Marion Cotillard and More Cut Their Hair After Iran-Sanctioned Killing of Activist Mahsa Amini
Celebrity

The 'Contagion' actress joins Charlotte Gainsbourg, Juliette Binoche, and Isabelle Huppert among others to condemn the state-sanctioned killing of a female activist.

AceShowbiz - Juliette Binoche, Marion Cotillard, Isabelle Huppert, and other French actresses have chopped off their locks in solidarity with Iranian women. Joining 50 other French cinema icons such as Isabelle Adjani, Charlotte Gainsbourg, and Alexandra Lamy, the trio gave themselves a haircut to express their support for the widespread civil unrest in Iran that was kickstarted by the state-sanctioned killing of the 22-year-old activist Mahsa Amini after she refused to follow the law forcing women to don the hijab on September 16.

Hashtagged with the phrase Hair For Freedom and was posted on Wednesday, October 5, the video begins with the "Chocolat" star, 58, snipping off a chunk of her ponytail, saying "For Freedom" into the camera.

The caption - written in French - reads, "Since Mahsa's death on September 16, the Iranian people, led by women, have been protesting at the risk of their lives. These people only hope for access to the most essential freedoms. These women, these men, are asking for our support."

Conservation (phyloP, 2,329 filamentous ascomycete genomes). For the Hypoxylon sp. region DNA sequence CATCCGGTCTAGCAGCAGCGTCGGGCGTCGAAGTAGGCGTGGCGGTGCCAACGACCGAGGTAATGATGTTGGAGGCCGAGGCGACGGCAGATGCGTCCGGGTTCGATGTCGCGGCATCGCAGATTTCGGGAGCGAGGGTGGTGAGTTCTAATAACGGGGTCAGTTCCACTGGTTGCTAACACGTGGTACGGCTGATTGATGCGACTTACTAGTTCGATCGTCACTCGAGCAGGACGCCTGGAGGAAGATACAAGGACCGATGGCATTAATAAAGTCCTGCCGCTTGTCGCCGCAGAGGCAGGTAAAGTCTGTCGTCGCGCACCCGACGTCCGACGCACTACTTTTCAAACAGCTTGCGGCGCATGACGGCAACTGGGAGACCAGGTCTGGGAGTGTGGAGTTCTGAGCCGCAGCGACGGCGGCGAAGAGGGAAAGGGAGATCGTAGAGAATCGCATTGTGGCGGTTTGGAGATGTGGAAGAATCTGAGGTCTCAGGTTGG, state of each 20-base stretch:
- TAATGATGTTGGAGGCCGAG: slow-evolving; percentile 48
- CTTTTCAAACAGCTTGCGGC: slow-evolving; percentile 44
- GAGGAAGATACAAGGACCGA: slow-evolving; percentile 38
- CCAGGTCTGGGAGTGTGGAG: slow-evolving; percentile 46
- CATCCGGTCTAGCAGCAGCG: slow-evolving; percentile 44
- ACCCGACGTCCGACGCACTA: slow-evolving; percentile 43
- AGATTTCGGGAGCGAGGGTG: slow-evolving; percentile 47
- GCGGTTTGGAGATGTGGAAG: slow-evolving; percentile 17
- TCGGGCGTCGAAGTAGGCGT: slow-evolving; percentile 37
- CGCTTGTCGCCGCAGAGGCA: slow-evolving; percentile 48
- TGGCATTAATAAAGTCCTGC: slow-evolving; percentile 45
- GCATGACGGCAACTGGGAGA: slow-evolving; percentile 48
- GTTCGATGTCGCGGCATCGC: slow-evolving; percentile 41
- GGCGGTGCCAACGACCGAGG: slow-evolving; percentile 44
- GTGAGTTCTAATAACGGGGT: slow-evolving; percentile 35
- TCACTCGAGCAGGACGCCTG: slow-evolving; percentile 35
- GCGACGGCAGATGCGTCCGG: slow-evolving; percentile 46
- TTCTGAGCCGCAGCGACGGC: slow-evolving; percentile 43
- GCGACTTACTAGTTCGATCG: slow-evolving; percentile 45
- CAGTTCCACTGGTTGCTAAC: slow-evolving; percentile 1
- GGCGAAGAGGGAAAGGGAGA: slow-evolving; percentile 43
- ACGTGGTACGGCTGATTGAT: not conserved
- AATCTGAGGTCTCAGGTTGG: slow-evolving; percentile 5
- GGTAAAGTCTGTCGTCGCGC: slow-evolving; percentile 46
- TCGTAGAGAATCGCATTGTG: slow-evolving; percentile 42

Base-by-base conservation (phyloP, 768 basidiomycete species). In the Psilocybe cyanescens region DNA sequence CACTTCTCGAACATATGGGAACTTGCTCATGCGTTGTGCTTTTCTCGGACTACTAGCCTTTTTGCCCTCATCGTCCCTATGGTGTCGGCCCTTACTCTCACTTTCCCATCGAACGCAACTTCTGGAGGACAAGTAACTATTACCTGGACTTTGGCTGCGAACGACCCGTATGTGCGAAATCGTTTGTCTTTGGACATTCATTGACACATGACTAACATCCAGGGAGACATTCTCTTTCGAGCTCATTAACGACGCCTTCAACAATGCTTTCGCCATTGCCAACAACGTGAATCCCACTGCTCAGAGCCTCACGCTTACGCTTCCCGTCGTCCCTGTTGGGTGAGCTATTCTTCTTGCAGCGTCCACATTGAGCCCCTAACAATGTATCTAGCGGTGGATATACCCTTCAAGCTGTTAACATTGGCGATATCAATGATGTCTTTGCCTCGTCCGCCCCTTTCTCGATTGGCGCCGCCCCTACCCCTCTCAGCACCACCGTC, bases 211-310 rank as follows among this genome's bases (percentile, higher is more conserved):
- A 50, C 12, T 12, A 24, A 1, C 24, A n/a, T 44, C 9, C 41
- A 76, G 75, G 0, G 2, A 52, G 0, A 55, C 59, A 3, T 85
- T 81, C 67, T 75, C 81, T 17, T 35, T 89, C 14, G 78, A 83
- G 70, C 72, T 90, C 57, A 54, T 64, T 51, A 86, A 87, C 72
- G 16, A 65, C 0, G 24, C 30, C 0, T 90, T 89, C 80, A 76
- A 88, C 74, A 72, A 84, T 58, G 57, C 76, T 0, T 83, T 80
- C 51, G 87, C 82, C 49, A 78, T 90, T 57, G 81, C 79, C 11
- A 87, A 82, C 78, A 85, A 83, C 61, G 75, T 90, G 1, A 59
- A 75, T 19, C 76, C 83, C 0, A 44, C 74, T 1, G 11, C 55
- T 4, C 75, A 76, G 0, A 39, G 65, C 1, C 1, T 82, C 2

"Their courage and dignity oblige us [to act]. It is impossible not to denounce again and again this terrible repression. There have been dozens of deaths, including children. The arrests are swelling the number of prisoners already illegally held and too often tortured. We decided to answer the call that was thrown at us by cutting some of these locks."

The Instagram clip - which follows after a letter of 1,000 French cinema figures urging support for the protests, including Catherine Corsini, Alice Diop, and Audrey Diwan - is soundtracked by a Persian edition of the anti-fascist resistance song "Bella Ciao", a viral cover sung by Gandom, a female artist from Iran.

It ends with a visual created by Marjane Satrapi, who explored the reality of women's rights in Iran in her acclaimed graphic novel "Persepolis", which was made into a movie in 2007.

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